BHP Billiton Profit May Rise to Record on Copper, Iron Oreadmin
BHP Billiton Ltd., the world’s biggest mining company, will probably say fiscal first-half profit climbed to a record on surging commodity prices.
Net income probably rose to $6.3 billion for the six months ended Dec. 31 from $4.4 billion a year earlier, according to the median estimate of six analysts surveyed by Bloomberg News. Melbourne-based BHP, which reports tomorrow, may also announce a $3 billion stock buyback, the analysts said.
Record commodity prices last year, driven by China’s 10.7 percent economic growth, allowed Chief Executive Officer Charles “Chip” Goodyear to return $5 billion to shareholders and plan to spend $7.5 billion on growth this year. Shares of Rio Tinto Group, the third-largest mining company, fell last week after investors said a 30 percent increase in dividend was too small.
“BHP earnings will be price driven,” said Atul Lele, who helps manage the equivalent of $322 million at White Funds Management in Sydney. “They are well-positioned to pay out a large amount of capital, and there is certainly scope for a dividend increase.”
Shares of BHP Billiton, listed in Australia and London, are little changed during the past 12 months in Sydney, underperforming the 17 percent gain on the Australian benchmark S&P/ASX 200 Index, on concern commodities prices will decline. The shares closed at a record A$32 ($24.82) on May 11, when copper prices peaked in London.
“The market is saying we can see the situation where prices will come off, and you’re investing in all this capacity,” said Peter Arden, an analyst at Intersuisse Ltd., in Melbourne. “Please give us more returns now.”
BHP posted a record $6.1 billion profit for the six months ended June, its sixth straight record.
BHP, the world’s largest producer of coal for the steel industry and third-biggest iron ore exporter, mines those products and more in Australia and controls Chile’s Escondida copper mine, the world’s largest. It also produces oil and gas.
The company’s base metals unit, which includes copper, will likely contribute 31 percent of the group’s pretax profit, making it the largest earner, according to UBS AG. Its carbon materials unit, which sells iron ore, coking coal and manganese, will probably be the second-largest contributor, accounting for 26 percent, the bank said.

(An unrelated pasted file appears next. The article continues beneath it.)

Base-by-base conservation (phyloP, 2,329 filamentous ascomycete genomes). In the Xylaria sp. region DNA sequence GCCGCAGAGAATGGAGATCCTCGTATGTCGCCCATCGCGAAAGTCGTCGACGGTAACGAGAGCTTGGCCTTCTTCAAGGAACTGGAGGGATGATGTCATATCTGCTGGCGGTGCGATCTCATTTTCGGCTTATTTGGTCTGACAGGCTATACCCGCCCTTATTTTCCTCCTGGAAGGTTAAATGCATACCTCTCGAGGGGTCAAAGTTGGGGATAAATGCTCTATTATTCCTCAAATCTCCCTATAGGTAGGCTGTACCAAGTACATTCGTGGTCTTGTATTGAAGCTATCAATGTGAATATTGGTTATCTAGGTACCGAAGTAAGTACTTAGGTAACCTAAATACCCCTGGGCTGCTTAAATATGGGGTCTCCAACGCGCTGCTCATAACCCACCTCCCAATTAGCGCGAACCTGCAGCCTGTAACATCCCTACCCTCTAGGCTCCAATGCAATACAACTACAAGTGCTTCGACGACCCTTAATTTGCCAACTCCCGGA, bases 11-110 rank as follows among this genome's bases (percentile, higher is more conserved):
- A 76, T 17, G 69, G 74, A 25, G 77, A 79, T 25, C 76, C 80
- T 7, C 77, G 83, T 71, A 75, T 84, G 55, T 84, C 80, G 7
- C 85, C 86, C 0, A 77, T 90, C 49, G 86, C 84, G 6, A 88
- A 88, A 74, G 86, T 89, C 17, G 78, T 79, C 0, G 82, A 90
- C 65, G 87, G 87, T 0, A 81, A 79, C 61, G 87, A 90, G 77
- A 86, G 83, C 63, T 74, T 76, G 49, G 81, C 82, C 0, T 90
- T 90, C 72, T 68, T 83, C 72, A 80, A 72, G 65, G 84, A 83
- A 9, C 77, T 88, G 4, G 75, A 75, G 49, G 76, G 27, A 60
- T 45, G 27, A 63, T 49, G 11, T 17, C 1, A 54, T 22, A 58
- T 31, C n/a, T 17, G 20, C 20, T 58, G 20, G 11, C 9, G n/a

Cash prices for copper, used in pipes and wires, surged in 2006, averaging $7,386 a metric ton on the London Metal Exchange in the six months to December, 84 percent higher than a year ago.
BHP also benefited from a 19 percent gain in iron ore prices last year. Production of the steelmaking raw material rose to a record in the second quarter. It was also helped by record prices for nickel, used to make stainless steel.
Prices of copper have fallen 16 percent this year, sparked by concern over rising supplies. An almost monthlong strike at Escondida and other Chilean copper mines helped curb production last year.
“The big issue for investors is where prices will be,” said Peter Chilton, who helps manage the equivalent of $800 million at Constellation Capital Management in Sydney. “Most of the forecasts have metal prices coming down. On that basis it could be hard to put forth an argument that it is a compelling investment, though people take the view it’s a good company and China’s economy is still doing well.”
Full-year profit at BHP is expected to rise 24 percent to $12.98 billion, according to the median estimate of 11 analysts surveyed by Bloomberg.
BHP is also struggling with rising costs at its expansion projects as it competes for labor, equipment and raw materials. Its 36 percent share of the Alumar alumina refinery expansion increased to $725 million from $518 million, BHP said Jan. 25.
The Atlantis South oil project in the Gulf of Mexico will cost about 50 percent more, with BHP’s share rising to $1.5 billion, from $1 billion. In November, BHP raised the cost of its Ravensthorpe nickel project in Australia 64 percent to $2.2 billion.
“The costs issue is endemic in the resources space,” said Neil Boyd-Clark, who helps manage the equivalent of $3.5 billion at ABN Amro Asset Management in Sydney. “BHP is generating good cash flow, and the expected prices decline should be factored in already. BHP has been treated harshly.”